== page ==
Ray Buker Sr. used to run across the finish line hand-in-hand with his identical twin, Richard. The twins had grown up running a mile to school, located along the Rhode Island and Connecticut border. When the twins began attending Bates College together in Maine, Ray became famous for his astonishing finishing sprint.
Ray became the national champion in the mile and two-mile. He went on to attend seminary in Chicago, where he continued running and training for the 1924 Olympics. When he qualified, Ray headed out on a boat for 10 days across the Atlantic Ocean to Paris, France. There he met Eric Liddell, the famous Scottish runner and missionary in China, who eventually would become the subject of the film “Chariots of Fire.”
Eric was famous for being a devout Christian, refusing to run in his favored 100-meter race because it was held on Sunday. Ray was also a strict observer of the Sabbath, who, along with his brother, passed on a chance to compete in the 1920 Olympic trials because they were held on Sunday.
Perhaps it was the suffering and discipline he experienced as a runner that enabled him to go to the American Baptist Mission Society, along with his brother, and ask for the hardest mission field in the world.
There was no room to train on the wooden ship heading to Paris, so Ray lost much of his momentum and training. Subsequently, he ended up fifth in the 1500-meter race, even though he had been in second place for most of the course. Still, he received a gold medal, as the top five finishers during that time all received gold medals.
Perhaps it was his running career that taught Ray the perseverance and endurance he would need for his other passion in life: missions. Perhaps it was the suffering and discipline he experienced as a runner that enabled him to go to the American Baptist Foreign Mission Society, along with his brother, and ask for the hardest mission field in the world.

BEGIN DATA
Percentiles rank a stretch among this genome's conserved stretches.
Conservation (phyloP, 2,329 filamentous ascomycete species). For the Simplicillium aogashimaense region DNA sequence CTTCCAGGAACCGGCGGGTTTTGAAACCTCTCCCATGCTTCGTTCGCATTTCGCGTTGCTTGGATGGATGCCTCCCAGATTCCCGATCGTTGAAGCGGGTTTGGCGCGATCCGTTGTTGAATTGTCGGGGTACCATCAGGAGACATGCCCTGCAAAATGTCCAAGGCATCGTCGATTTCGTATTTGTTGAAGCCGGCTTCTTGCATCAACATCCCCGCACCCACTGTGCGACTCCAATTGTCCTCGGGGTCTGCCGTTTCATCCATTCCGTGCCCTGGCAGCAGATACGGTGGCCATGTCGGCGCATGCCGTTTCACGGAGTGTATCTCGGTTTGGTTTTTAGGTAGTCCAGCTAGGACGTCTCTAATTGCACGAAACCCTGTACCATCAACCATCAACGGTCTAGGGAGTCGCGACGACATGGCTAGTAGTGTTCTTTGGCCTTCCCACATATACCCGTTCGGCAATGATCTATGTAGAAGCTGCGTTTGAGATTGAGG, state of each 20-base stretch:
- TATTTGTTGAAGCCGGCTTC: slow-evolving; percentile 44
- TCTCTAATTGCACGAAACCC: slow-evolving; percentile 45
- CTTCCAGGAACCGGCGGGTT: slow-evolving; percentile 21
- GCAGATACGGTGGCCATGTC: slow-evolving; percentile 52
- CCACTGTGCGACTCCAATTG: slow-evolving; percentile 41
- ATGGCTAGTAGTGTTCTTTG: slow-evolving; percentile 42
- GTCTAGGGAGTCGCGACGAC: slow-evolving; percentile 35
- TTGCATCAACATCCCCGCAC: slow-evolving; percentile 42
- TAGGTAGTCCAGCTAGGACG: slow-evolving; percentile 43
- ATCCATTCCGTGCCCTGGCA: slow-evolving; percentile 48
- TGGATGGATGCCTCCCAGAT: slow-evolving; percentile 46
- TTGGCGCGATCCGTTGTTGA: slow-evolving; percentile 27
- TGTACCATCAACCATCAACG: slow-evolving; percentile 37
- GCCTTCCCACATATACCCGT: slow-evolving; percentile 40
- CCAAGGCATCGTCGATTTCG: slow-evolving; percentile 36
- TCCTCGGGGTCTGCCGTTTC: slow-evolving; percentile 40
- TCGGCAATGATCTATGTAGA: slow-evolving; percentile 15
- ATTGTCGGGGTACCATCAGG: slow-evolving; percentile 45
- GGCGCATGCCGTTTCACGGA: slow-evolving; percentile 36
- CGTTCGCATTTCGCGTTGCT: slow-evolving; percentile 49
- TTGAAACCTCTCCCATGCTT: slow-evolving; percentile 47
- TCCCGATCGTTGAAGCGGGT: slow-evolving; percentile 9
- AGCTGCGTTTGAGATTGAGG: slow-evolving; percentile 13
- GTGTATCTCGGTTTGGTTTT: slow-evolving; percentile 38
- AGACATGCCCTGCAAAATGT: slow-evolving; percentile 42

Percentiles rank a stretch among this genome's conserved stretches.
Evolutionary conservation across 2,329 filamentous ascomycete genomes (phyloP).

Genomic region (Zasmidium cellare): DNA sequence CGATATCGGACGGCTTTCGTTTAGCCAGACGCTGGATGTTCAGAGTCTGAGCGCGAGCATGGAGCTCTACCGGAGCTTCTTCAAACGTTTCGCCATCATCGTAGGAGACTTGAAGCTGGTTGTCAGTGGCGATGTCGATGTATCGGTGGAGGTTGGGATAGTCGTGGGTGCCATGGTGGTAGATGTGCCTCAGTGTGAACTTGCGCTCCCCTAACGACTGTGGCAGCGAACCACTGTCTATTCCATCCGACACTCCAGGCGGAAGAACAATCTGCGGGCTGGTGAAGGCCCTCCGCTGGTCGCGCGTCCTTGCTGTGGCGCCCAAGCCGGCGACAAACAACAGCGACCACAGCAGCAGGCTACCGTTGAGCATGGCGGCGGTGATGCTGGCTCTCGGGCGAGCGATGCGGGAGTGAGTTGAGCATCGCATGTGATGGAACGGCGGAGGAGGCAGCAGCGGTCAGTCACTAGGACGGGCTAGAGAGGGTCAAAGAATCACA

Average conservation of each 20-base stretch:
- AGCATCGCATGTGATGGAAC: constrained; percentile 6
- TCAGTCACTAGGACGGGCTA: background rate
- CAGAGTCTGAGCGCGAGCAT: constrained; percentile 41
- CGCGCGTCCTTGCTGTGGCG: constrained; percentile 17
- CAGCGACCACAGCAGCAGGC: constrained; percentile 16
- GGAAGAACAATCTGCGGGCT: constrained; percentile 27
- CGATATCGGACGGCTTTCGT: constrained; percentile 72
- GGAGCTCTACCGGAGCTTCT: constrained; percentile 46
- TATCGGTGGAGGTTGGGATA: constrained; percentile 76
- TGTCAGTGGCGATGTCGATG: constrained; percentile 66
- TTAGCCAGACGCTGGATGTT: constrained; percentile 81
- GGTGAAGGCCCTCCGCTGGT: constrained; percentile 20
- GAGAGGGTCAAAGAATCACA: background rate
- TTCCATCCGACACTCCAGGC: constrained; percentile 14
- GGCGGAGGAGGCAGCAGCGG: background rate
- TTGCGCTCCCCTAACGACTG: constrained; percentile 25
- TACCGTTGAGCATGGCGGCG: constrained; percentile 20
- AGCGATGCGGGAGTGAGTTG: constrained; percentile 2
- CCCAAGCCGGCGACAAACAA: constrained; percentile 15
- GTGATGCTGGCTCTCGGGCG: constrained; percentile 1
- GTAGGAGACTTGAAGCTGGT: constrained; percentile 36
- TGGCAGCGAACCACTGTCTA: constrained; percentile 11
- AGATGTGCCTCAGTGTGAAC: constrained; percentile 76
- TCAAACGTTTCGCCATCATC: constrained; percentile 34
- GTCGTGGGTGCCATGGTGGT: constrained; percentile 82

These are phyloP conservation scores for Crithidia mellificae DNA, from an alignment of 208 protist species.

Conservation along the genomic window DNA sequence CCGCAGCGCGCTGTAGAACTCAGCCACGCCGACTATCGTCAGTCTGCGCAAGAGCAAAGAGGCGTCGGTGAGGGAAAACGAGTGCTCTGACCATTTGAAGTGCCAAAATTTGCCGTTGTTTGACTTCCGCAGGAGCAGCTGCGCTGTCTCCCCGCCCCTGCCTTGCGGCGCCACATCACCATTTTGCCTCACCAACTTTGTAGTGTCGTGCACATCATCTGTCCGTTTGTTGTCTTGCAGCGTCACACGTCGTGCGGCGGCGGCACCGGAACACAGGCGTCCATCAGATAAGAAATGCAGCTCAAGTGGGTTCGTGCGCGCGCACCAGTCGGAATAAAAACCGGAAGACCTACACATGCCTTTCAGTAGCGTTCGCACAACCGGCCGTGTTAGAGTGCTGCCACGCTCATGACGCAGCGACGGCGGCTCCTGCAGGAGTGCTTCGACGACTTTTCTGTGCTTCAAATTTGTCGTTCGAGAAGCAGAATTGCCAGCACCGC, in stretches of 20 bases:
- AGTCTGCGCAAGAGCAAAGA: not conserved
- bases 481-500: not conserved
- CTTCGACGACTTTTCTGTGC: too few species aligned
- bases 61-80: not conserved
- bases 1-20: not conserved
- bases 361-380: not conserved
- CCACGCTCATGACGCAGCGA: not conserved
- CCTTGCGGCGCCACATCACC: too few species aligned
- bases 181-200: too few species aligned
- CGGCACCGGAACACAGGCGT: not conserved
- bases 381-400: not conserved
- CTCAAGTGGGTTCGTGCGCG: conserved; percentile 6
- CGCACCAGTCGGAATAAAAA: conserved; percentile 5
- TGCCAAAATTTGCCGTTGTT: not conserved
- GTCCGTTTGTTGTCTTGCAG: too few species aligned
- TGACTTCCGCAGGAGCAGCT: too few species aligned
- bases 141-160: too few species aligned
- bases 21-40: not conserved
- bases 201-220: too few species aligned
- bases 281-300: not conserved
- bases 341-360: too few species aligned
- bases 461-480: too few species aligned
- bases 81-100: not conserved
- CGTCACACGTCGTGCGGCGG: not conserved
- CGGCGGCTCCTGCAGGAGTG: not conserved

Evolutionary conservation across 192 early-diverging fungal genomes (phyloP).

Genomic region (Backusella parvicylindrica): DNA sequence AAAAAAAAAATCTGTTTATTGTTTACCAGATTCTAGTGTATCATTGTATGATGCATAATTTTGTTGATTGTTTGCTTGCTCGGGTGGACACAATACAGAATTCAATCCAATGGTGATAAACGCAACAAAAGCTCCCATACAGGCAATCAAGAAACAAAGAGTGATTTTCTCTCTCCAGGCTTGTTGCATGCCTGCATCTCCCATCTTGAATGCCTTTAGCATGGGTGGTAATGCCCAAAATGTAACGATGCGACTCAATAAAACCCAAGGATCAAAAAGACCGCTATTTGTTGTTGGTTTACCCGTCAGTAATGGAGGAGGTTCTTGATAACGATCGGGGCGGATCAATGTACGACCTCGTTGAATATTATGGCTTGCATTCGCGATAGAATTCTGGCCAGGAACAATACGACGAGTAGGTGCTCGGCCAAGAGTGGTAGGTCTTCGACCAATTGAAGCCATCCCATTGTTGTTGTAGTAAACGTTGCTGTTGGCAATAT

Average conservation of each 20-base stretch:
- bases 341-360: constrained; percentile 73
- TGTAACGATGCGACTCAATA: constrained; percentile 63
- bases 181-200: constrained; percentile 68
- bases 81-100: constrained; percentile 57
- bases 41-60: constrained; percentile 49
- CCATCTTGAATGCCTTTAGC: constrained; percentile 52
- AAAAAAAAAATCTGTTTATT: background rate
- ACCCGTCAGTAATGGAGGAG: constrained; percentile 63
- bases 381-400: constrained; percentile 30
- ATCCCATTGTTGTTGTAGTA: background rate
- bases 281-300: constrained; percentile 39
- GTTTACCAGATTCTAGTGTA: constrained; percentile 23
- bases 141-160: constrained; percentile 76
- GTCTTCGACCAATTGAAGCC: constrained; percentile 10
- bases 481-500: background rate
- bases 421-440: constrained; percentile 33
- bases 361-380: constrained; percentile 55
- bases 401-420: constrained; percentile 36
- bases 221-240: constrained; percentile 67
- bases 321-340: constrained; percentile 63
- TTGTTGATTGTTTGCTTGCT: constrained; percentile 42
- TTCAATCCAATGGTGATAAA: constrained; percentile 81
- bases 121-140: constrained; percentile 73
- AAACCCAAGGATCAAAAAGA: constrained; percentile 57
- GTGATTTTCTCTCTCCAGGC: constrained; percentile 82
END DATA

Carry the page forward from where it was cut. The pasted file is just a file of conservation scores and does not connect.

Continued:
Ray and Dick were then sent to Burma. Dick was a doctor and started many leper colonies. Ray, along with his wife Dorothy and his brother’s family, were appointed with the American Baptist Foreign Mission Society. The work in Burma began to have its complications with the mixing of liberal and conservative theologies being taught to the nationals.
This caused Ray and others to approach the mission board to form two separate societies instead of splitting over theological differences. However, with the outbreak of World War II, the convention could not meet. The organization that did meet voted to separate the two groups, creating the Conservative Baptist Foreign Mission Society. The Bukers were the second unit to be appointed at the beginning of CBFMS (today WorldVenture), and Ray later became the first foreign secretary of the mission.
(Photo credit: JO 1924 France USA)